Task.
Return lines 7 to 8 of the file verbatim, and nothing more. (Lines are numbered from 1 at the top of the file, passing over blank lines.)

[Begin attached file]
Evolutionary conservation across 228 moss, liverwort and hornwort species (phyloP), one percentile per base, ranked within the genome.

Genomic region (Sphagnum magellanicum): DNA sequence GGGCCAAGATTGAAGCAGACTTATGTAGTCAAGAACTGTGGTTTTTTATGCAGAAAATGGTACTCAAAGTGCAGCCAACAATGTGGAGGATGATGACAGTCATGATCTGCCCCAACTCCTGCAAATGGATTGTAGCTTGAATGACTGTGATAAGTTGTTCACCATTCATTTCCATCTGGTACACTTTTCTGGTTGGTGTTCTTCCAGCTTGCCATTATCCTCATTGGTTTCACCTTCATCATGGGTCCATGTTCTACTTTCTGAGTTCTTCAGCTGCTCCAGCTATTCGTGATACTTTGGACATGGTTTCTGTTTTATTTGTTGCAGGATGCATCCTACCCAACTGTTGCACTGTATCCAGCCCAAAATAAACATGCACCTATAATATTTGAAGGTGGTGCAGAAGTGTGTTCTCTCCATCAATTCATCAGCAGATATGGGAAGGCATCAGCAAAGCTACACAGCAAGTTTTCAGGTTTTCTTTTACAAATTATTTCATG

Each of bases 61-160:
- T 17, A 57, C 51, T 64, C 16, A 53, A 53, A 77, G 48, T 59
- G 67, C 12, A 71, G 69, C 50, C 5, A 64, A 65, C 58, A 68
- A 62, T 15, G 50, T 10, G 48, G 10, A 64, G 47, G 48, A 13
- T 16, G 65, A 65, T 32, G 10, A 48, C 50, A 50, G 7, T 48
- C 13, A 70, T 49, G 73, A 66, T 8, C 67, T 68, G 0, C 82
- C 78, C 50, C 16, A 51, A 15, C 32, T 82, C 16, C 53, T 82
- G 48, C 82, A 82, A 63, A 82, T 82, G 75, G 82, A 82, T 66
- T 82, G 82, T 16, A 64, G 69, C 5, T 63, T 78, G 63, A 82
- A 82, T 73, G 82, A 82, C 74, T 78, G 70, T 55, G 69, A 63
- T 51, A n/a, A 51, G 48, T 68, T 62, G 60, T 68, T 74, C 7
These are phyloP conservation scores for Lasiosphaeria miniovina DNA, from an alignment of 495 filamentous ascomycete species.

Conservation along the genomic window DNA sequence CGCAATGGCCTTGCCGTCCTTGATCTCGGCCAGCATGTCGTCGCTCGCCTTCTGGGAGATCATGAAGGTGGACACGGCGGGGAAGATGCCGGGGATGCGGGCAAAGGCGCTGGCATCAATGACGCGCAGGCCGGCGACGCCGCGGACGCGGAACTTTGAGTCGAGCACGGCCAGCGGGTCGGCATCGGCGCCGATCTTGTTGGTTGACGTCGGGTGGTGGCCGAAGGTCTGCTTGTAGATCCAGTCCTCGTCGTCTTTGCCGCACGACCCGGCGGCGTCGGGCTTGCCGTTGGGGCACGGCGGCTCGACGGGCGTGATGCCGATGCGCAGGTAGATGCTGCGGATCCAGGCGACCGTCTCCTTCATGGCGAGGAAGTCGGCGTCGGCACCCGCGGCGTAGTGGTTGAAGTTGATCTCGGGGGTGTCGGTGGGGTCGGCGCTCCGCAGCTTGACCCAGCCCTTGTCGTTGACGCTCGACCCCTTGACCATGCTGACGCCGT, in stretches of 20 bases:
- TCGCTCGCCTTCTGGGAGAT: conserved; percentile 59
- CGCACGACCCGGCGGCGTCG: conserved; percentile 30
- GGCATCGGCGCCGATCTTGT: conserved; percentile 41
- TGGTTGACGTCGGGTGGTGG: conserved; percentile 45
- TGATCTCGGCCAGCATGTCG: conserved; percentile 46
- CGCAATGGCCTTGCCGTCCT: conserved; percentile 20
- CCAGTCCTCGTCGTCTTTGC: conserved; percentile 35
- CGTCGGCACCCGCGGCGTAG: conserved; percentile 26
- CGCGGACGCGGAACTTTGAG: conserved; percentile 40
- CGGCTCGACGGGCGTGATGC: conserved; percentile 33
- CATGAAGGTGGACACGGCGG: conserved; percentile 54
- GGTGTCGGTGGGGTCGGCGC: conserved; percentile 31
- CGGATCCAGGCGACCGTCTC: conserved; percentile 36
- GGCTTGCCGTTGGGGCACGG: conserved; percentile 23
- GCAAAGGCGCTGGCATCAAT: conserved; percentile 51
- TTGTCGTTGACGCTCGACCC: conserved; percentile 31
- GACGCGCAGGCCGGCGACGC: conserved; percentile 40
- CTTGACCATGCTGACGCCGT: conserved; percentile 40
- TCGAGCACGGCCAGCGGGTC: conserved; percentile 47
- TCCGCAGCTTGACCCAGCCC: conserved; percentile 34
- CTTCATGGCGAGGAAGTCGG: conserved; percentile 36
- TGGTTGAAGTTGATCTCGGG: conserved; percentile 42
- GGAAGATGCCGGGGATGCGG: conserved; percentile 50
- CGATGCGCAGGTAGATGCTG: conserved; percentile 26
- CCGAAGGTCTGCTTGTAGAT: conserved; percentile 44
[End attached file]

- T 16, G 65, A 65, T 32, G 10, A 48, C 50, A 50, G 7, T 48
- C 13, A 70, T 49, G 73, A 66, T 8, C 67, T 68, G 0, C 82